These two equations of Fermat’s Little Theorem are really the same equation written in two different forms, where (a ⊥ p) means coprime and (p ∈ P) means prime.

This is a beautiful little theorem in Number Theory which can be generalized and written even more succinctly using Eulers Totient Function which is represented by φ (n):

These ideas are crucial for understanding encryption algorithms like RSA and there’s this cool result.

## Natural Join

Natural Join, like all of the Relational Algebra Join Operations is a composition of the more basic, operations: Selection (σ), Projection (π), Cartesian Product (×), Set Difference (-) and Union (∪). Natural Join is the Cartesian Product of two tables selecting matching rows and eliminating duplicate columns. (In the formula above the projection (π) is the set (A) of attributes with duplicates removed and then selects (σ) the set (C) of common attributes which match in both sets and are equal in both sets.)

The Relational Algebra is in my opinion a bit of an odd beast when it comes to algebraic structures, but if you use SQL you are already using an implementation of it. As data persistence becomes more heterogeneous I think understanding these concepts, will become more important. Additionally Relational Algebra also has strong ties to Abstract Algebra[ and Category Theory[.

## The Fixed-Point (Y) Combinator

Just as we need a "equation" from Formal Language Theory or Automata Theory we really should have one that is related to Lambda Calculus, in this case this equation is in the untyped lambda calculus. Even though the Fixed-point Combinator stands up on its own, it is fairly well known, well at least in name due to the use of it by Paul Graham for his incubator (Y-Combinator).

The Fixed-Point Combinator allows one to implement anonymous recursion which is a powerful programming technique. It also ties into some deeper theoretical aspects of computer science and logic such as Combinatory Logic.

## O(n)

Many CS majors may cringe at this, and another possible reaction is that’s not much of an equation. There’s actually quite a bit to this for example did you know there are some substantial and quite beautiful equations associated with this seemingly simple formula. They are:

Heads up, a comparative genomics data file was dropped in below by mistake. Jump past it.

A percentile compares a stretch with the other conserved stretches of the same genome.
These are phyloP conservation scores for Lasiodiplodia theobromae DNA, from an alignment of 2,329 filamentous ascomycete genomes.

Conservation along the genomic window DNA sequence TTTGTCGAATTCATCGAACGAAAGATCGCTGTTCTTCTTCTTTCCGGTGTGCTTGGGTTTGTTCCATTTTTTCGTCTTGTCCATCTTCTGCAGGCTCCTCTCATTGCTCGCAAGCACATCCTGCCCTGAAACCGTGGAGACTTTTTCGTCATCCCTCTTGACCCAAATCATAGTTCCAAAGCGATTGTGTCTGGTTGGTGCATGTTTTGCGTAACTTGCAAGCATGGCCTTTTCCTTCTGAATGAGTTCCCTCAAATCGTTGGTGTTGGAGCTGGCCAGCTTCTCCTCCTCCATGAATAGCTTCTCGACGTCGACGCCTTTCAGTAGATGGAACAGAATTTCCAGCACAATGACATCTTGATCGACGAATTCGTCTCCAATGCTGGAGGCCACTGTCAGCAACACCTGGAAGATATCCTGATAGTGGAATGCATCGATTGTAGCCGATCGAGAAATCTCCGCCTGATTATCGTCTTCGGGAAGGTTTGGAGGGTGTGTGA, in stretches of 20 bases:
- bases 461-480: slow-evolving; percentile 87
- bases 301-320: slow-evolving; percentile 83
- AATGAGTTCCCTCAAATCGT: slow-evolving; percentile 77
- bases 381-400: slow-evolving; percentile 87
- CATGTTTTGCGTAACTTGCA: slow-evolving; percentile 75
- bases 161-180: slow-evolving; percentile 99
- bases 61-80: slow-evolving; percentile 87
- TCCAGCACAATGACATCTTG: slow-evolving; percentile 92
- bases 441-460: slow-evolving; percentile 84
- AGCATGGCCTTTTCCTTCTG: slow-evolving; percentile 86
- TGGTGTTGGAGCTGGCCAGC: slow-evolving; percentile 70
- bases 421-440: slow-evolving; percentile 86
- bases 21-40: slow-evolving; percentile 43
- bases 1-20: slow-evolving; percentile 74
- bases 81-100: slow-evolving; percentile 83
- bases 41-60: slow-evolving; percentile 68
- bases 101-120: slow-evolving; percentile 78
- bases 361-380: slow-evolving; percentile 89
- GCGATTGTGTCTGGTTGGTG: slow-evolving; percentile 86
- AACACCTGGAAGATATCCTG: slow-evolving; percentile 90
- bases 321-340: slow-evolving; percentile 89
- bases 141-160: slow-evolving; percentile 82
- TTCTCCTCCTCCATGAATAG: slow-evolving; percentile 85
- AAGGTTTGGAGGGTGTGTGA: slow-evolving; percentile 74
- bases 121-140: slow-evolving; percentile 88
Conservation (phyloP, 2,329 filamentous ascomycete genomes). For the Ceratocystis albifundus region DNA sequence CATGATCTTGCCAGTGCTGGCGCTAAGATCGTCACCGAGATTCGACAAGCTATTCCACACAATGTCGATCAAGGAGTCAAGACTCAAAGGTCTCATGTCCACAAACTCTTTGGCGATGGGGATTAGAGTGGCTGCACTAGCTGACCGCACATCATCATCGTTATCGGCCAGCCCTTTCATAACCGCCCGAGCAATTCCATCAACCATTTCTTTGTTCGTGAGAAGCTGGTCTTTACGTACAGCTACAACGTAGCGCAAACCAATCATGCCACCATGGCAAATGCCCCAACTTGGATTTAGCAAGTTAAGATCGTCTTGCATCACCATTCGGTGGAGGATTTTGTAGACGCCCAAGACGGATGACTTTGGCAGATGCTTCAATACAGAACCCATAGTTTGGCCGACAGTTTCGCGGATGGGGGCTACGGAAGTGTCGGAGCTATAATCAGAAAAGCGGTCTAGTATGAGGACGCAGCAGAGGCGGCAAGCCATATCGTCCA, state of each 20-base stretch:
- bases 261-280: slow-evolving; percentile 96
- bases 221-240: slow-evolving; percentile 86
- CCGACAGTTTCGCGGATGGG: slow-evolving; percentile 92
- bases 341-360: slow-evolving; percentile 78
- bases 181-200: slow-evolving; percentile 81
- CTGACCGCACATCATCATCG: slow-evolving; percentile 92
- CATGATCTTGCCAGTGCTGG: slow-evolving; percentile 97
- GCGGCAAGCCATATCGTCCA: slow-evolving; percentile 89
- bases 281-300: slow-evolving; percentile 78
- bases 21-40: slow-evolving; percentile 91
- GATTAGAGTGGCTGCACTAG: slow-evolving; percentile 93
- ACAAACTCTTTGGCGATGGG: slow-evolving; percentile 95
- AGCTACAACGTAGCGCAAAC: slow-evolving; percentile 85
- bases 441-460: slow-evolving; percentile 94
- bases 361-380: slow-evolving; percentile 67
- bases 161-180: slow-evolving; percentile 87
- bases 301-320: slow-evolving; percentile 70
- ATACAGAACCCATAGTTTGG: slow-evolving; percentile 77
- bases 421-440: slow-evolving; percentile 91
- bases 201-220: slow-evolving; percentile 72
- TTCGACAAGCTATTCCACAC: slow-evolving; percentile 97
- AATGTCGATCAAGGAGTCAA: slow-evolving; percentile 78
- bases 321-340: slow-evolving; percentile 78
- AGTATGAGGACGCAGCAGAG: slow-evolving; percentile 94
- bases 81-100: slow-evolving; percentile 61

Also the following is a definition of (lim sup) Limit Superior:

Where inf is infimum and sup is supremum two concepts that seem to show up quite a bit especially when you are concerned with bounds like with Lattices and they also seem to show up in relation to Topology.

And we all know why we should care about his one: Algorithms, Algorithms, Algorithms.

## Euler’s Identity

Euler’s Identity is also listed in Wired’s article and I have to agree that it is one the most beautiful and intriguing formulas in math.

Now this isn’t really as relevant to CS as the other formulas but if you a true computer geek you are hopefully some kind of math geek, and this is such a great formula, not to mention that it appears in The Simpsons' Homer^{3}. It’s actually a specific case (where θ = π) of Euler’s Formula:

These formulas will give one a better understanding complex numbers which are needed in other areas of advanced math also these formulas relate to Fourier Analysis which does have applications in Computer Science.

I am curious to see how well this list holds up, how will I feel about it in a year? Also in writing this I realized that I still have quite a bit more to learn about at least half of this list, if not all of it, which made it hard to write as it was quite a little (unfinished) research project. I have already written individual articles on several of these equations and have at least two in the works for Linear Algebra, at least two on the Relational Algebra and one planned for Pascal’s Triangle, and those are just the ideas I’ve already had, who knows what the future holds. I hope you enjoyed it as much as I did writing it.

^{†} The Set version may not apply to all cases in set theory, this assumes Union and Intersection over the Power Set of a Set Universe, this would be closed under these operations and would include complements of all elements. The Set Universe is the upper bound and the empty set is the lower bound.

I think a better equation for the Y combinator would be equation that defines it as a fixed-point combinator:

ReplyDeletef(Y(f)) = Y(f)

(or, in a more lispy notation,)

(f (Y f)) = (Y f)

Your equation is merely one implementation of a fixed-point combinator, which is not fully general in may ways -- it diverges in a language with applicative-order evaluation, and it is not well-typed in the simply-typed lambda calculus.

Perhaps add the logical formulation of induction over the naturals?

ReplyDeleteP(k) and [\forall n . P(n) => P(n+1)] implies \forall n > k.P(n)

Structural induction tends to be more important in computer science, but the notion of induction is critical.

It's interesting to me how little any of these equations have to do with the practical aspects of coding real software. Real life software is dominated by all sorts of graph theory problems, most of which are informal.

ReplyDeleteHow can this list be missing Amdahl's law?

ReplyDeleteInteresting post. Must re-read when I can devote my attention to it.

ReplyDeleteBy the way, if you read the post on "Bayes' Conspiracy" on the Coding Horror blog linked to under the Bayes' theorem entry above, and you are still wondering what the correct answer is after all the back and forth in the comments, take a look at:

http://en.wikipedia.org/wiki/Positive_predictive_value